Thursday, April 12, 2012

Morley, Art, and Economics

On April 1'st the 60 Minutes program of CBS aired "Even in Tough Times, Contemporary Art Sells".  This is a sequel to Morley Safer's infamous 1993 art story when he interviews a young Jeff Koons (  By the way, is Jeff Koons putting on an act when he talks about his art or is he genuine?  He seems like one of those guys that will tell you what you want you want to hear just to aggravate you.  Anyway, this time Morley visits Miami's Art Basel and picks the brains of collectors and dealers on the art market.  You can watch the clip for yourself at (it's only 13 minutes long).

Three things immediately popped out to me ... 1) How awful contemporary art seems to be... and 2) How awful the buyers of contemporary art seem to be.  Perhaps artist and buyer cancel or neutralize each other out... I mean, what's the problem if crapy art is bought by crapy collectors?  Is it everyone's problem?  Maybe... I can understand how the relationship between artist, dealer, and collector affects what's exhibited by museums, which are supposed to educate the public... that could be a problem.

In my opinion, many artists who are extremely successful in the art market are artists that first and foremost know how to market themselves (self-explanatory huh?).  Secondly they're known to create work that is controversial, which helps for publicity (a marketing tactic or genuine self expression?  I wonder).   Along those same lines dealers think that they should represent those edgy artists because thats what sells most.  Why does it sell?  Because collectors think they should buy it in order to make a profit when reconciliation is made between controversy and the public (example: now everyone loves Van Gogh [not to mention will pay millions for one], but in his day he didn't sell a single painting).  The critics, dealers, artists, and collectors that mistook Van Gogh's work for that of a wild beast's made a major mistake.  But art history learned its lesson and doesn't want to make the same mistake twice.  In other words, I don't think collectors want to be the fool that doesn't notice genius when it's right before their eyes and miss out.  So they buy everything that seems questionable and/or disturbing.  Sadly, the consequence is that there is more crappy art out there than ever before.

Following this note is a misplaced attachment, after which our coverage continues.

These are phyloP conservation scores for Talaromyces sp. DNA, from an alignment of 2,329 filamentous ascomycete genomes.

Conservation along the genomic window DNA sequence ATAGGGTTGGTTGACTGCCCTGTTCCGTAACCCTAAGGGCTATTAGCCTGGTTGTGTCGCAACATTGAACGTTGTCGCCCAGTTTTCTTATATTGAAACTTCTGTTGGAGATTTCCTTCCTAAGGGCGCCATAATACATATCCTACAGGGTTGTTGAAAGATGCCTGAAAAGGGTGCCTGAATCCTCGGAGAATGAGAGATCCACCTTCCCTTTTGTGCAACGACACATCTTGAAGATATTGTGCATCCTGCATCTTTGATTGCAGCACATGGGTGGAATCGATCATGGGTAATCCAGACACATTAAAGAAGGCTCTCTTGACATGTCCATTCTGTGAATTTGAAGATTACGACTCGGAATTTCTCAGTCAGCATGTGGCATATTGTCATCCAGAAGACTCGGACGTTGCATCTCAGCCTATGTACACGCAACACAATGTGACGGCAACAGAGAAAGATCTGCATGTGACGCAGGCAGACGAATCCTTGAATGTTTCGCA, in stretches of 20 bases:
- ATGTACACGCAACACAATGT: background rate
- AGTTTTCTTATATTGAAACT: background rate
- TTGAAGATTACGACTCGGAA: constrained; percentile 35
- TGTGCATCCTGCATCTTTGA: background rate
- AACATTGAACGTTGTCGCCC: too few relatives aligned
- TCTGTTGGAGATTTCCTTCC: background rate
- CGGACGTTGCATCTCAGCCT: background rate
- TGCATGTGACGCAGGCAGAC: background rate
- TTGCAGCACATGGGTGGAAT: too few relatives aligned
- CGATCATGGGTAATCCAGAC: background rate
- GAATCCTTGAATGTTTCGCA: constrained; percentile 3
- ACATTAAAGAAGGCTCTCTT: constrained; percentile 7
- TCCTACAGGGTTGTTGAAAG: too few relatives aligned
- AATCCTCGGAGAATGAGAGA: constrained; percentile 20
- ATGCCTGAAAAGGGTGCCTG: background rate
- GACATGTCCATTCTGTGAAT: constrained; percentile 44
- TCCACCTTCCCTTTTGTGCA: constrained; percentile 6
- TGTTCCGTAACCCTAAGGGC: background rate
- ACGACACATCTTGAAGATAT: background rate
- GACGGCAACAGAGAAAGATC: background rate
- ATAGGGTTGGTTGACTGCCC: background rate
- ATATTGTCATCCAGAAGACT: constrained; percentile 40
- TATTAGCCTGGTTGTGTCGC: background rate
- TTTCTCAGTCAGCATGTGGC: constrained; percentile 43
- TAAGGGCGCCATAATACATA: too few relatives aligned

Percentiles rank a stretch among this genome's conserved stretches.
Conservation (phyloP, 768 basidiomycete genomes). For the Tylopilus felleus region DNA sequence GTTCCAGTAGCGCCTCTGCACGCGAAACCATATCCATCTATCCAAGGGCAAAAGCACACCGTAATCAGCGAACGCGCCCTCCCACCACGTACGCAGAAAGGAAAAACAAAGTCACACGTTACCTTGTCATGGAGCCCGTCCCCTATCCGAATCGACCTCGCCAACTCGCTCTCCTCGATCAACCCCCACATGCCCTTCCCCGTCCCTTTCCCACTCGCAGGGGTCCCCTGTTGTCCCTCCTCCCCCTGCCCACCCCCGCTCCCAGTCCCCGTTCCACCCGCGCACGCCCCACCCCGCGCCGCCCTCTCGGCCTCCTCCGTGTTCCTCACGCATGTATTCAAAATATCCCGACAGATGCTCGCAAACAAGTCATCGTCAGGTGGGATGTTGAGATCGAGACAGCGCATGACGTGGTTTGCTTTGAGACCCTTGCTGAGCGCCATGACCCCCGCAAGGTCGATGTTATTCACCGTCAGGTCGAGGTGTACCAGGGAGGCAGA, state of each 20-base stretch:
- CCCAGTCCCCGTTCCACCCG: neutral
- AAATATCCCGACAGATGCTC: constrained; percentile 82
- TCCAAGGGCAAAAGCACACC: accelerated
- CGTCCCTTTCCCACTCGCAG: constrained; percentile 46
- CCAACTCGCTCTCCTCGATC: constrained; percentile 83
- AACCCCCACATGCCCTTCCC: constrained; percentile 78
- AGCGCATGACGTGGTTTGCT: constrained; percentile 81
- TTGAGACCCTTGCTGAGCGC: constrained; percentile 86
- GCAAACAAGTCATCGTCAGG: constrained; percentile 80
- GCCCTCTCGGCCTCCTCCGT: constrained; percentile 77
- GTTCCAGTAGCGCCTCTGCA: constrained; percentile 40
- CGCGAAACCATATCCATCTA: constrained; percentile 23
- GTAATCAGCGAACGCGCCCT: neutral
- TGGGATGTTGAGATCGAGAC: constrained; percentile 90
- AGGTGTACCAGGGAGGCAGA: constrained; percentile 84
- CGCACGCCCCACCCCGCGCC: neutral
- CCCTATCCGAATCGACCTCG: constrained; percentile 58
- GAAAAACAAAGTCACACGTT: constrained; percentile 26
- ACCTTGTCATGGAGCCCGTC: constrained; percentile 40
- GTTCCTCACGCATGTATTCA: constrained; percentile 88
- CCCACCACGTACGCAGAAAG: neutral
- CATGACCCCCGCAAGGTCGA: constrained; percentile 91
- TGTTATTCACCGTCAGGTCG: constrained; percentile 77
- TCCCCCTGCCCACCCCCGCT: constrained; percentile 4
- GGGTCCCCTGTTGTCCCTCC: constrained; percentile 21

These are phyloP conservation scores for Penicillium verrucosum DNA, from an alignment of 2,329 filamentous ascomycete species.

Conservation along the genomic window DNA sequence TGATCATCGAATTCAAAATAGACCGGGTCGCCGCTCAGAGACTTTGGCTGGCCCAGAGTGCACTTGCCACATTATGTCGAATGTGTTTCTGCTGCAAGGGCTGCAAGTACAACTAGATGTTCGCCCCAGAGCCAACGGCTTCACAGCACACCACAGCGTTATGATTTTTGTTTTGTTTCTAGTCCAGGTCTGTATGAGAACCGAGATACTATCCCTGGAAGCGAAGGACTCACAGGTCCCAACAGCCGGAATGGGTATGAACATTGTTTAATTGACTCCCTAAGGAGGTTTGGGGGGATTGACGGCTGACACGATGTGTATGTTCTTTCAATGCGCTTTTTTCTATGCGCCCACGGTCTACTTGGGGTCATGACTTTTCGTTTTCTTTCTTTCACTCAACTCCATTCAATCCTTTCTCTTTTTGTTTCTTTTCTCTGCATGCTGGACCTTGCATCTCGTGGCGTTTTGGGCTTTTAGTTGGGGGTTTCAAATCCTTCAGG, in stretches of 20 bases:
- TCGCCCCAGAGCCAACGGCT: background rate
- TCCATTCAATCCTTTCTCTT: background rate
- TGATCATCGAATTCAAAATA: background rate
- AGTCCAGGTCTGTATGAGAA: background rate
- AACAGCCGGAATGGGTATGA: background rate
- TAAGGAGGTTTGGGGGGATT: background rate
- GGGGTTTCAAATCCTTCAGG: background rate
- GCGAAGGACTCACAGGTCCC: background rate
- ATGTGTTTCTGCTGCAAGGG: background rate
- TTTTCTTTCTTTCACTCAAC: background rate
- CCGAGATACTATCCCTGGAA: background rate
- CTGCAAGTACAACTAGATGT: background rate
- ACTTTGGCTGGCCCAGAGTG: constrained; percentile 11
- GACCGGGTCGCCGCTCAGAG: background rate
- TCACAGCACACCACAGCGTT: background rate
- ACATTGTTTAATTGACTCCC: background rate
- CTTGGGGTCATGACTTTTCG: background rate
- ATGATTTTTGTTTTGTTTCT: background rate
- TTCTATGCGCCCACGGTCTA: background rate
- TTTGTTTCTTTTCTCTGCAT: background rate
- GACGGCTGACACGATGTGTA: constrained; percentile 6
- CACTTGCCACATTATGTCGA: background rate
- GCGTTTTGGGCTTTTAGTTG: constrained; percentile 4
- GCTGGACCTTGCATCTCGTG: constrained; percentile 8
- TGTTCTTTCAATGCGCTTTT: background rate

I found these interesting comments on the 60 Minutes site...

Art today is no longer valued and admired in terms of the inspirational, creative and aesthetic qualities its compositions evoke. The most sort after works in this era of postmodernism possess little if any of these attributes. In its place the gate keepers place before us basketballs floating in fish tanks, cigarette butts in ashtrays and hats of enormous size to name but a few. And this attitude of estrangment does not only present itself at Basel; to be sure it is everywhere. Museums are controled by dealers, particularly in New York, who in turn influence their curators in what exhibits to offer (sell). Art critics no longer "judge" art; they usually just "describe" it mostly in vague "art speak" terms. The academies support the "concept" theory behind postmodernism and in a sense perpetuate and contribute to the degradation of art by indoctrinating wave upon wave of art students with its seriously flawed principles.

The art of the era of postmodernism derives and is measured for its importance by how much it can be sold for. As you correctly conclude Mr. Safer, art has become a commodity object fueled by an excess of new capital.

Art at the summit of human achievement is also well known to be prophetic. Sadly, the worldwide state of art's cultural demise may also constitute its dramatic clarion call to us warning of the decline in human civilization.
Collage Artist- George Sakkal


Thanks to Morley for trying to make sense and bring to light the "Emperor has no clothes" art world that many of us have to endure as artists. We are creating work that should have more voice in our culture, but instead we are forced to be bystanders to mediocre artspeak superficial presentations by curators, museums, and influential gallery owners that control the art world. How we long for collectors that go to the trouble of finding us in smaller galleries and quieter venues where they will find the real work that moves the human race in the long run. How foolish many collectors are in not finding these true bargains of art that will eventually hold great stature in our culture. It makes me wonder if collectors exist that are not in it just for the status and showmanship rather than the art itself. It makes me wonder if there are collectors who can tell what great art is without the limited and very biased opinion of the art world market insiders who love to manipulate them. 
Wild Natacha 

And from another perspective...

There isn't even one minor discussion of the worth of art apart from money. The Scholls are only asked about their 'investments'; why are they not asked about the joy and wonder their art brings to their daily life and the lives of people who visit their gallery in Miami? Where the art is on display for free? In fact, anyone can go to even a Gagosian gallery, and see great artworks (or Hirsts) for free. Morley just kept asking about money, and never even asked the question, "Why is this art important?" A sarcastic voice-over over Nick Cave's amazing 'Sound Suits' really answered that question for us-Morley sees no worth in contemporary art. Perhaps an opposing view, expounding on the spiritually uplifting and enlightening art people are inspired by every day, might have made this piece real journalism.
Miami Danny 

1 comment:

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